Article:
ALAMEDA, Calif. -- Linebacker Rolando McClain led Alabama last season in tackles, big hits and hours spent studying football.
So when the Oakland Raiders drafted him in the first round with the No. 8 overall pick, McClain did what any serious student of the game would do before his first big NFL test: start studying for the three-day mandatory minicamp.
"The day after I got drafted, I called looking for a playbook, something to look over, some DVDs and the playbook," McClain said Friday after his first minicamp practice with the Raiders. "I didn't waste any time."
McClain said the Raiders quickly shipped him some material to study. Then when he arrived for minicamp, Raiders coach Tom Cable immediately plugged McClain into his first-team defense at middle linebacker.
"I thought (he was) very poised and he seemed to adapt to being able to go in and call the huddle right away," Cable said of McClain. "He's been here really less than 24 hours. It shows the level of intelligence this young has, his background. He was very impressive that way. Now, he's got to learn how to play in our defense."
McClain was the most important offseason addition the Raiders made in an attempt to upgrade their run defense, which ranked 29th last season and 31st in 2007 and '08. Two days after taking McClain in the draft, the Raiders traded incumbent starting middle linebacker Kirk Morrison to the Jacksonville Jaguars. Morrison led the team in tackles the past four years.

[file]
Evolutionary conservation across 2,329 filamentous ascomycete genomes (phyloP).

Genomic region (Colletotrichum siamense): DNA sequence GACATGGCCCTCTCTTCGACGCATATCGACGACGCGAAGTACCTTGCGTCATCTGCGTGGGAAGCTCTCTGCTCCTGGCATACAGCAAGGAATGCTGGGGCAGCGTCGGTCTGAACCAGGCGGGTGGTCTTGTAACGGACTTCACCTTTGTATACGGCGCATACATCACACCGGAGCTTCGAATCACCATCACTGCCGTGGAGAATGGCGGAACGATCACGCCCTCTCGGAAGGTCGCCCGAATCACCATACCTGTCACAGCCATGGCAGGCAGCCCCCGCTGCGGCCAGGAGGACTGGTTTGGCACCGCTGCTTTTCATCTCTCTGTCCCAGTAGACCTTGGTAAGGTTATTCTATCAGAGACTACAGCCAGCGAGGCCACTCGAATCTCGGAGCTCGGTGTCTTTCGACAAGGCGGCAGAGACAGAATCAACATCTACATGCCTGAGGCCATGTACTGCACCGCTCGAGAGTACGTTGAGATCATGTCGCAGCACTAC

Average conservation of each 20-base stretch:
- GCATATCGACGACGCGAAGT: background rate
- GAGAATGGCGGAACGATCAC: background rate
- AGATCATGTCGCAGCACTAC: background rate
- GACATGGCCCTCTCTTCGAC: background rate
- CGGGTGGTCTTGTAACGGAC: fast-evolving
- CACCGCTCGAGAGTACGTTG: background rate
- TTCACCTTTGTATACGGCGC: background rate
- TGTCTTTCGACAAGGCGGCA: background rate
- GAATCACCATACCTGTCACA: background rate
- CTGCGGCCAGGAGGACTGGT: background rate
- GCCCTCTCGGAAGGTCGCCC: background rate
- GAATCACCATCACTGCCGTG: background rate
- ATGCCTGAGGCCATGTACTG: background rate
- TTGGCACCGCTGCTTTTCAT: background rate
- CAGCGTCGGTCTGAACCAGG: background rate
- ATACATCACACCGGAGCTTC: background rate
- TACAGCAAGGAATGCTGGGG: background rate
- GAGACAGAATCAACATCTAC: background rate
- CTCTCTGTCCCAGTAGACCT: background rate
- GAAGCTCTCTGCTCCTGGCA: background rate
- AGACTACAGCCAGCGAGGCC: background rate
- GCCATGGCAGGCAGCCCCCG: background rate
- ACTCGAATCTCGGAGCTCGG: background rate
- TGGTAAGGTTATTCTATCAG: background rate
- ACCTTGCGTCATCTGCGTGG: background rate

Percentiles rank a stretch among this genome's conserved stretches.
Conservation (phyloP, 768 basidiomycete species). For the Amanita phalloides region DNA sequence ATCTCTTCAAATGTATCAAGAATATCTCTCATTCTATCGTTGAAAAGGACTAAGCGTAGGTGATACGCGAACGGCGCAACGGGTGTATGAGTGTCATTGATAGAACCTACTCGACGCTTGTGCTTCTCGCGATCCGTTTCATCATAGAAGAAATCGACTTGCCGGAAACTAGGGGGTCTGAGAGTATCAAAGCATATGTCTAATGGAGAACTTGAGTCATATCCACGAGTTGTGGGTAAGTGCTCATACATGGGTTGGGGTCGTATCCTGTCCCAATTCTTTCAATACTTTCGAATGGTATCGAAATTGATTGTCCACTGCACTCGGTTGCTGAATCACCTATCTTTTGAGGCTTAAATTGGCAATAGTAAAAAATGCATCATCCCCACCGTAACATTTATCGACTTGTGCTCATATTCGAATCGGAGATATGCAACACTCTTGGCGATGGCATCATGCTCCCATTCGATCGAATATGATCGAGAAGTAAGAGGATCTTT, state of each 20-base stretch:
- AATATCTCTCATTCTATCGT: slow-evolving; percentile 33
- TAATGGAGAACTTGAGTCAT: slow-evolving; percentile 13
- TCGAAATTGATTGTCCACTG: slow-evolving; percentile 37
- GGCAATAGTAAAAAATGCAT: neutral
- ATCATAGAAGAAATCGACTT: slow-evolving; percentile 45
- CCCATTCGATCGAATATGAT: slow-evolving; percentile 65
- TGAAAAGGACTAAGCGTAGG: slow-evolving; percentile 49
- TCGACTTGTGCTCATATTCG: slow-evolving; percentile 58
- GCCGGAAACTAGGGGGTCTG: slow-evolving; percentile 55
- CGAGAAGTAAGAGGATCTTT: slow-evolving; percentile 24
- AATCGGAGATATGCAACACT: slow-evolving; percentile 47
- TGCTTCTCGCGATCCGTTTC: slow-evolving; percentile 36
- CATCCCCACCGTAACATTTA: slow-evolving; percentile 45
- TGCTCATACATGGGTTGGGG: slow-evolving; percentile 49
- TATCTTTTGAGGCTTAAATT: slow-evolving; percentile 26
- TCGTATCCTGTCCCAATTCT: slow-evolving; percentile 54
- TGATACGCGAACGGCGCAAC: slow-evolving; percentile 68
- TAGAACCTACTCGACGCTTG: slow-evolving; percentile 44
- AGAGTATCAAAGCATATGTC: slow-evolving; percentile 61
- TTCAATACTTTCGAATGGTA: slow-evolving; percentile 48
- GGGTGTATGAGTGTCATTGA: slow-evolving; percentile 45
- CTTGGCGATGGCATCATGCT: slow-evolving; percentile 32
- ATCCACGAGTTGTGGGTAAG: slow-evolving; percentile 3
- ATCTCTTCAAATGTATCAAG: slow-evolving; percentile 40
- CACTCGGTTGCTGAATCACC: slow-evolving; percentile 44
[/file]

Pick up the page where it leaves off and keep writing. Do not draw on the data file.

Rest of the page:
"Obviously they expect a lot," McClain said Saturday. "They put me in with the starters right away, so all I can do is my job. They know I'm young. I'm going to make some mistakes, but me, I'm a perfectionist, so I expect to be perfect. I know I'm not, but I'm going to fight to be perfect every day."
So far, McClain has made a good impression on his veteran teammates.
"He's good," Raiders defensive end Jay Richardson said. "He's been tossed right into the flames, but you know what? He's got good instincts. The kid's physical, too. All he has to do is learn to speak up a little bit in the huddle, and he's going to be fine. A little louder. Other than that, I like how he's playing."
McClain won the Butkus Award as the nation's top linebacker last year and made a team-leading 105 tackles, helping lead Alabama to the BCS national championship. McClain was the leader of Alabama's defense, and Cable wants him to fill that role with the Raiders.
"You're either born with it or you're not," McClain said of leadership ability. "For me, it was something I was born with. I haven't always been a vocal leader, but for the most part, I was just a guy that led by example.
"But my last two years in college, coach (Nick Saban) needed me to be more of a vocal leader, so it's something that they pushed for me to do, so I did it."
McClain is adjusting to a new defensive scheme in Oakland. He played inside linebacker in a 3-4 defense at Alabama, and now he's the middle linebacker in the Raiders' 4-3 scheme.
"I have a little more freedom to run as opposed to being in the 3-4, always taking on the guards," McClain said. "I think I like it a little bit better."
Playing for a former NFL head coach in Saban during college didn't hurt.
"My head's not really spinning too much," McClain said. "I've got some great vets beside me that are helping me through, but obviously, I take pride in my job, so I've been doing a lot of extra studying."
Copyright 2010 by The Associated Press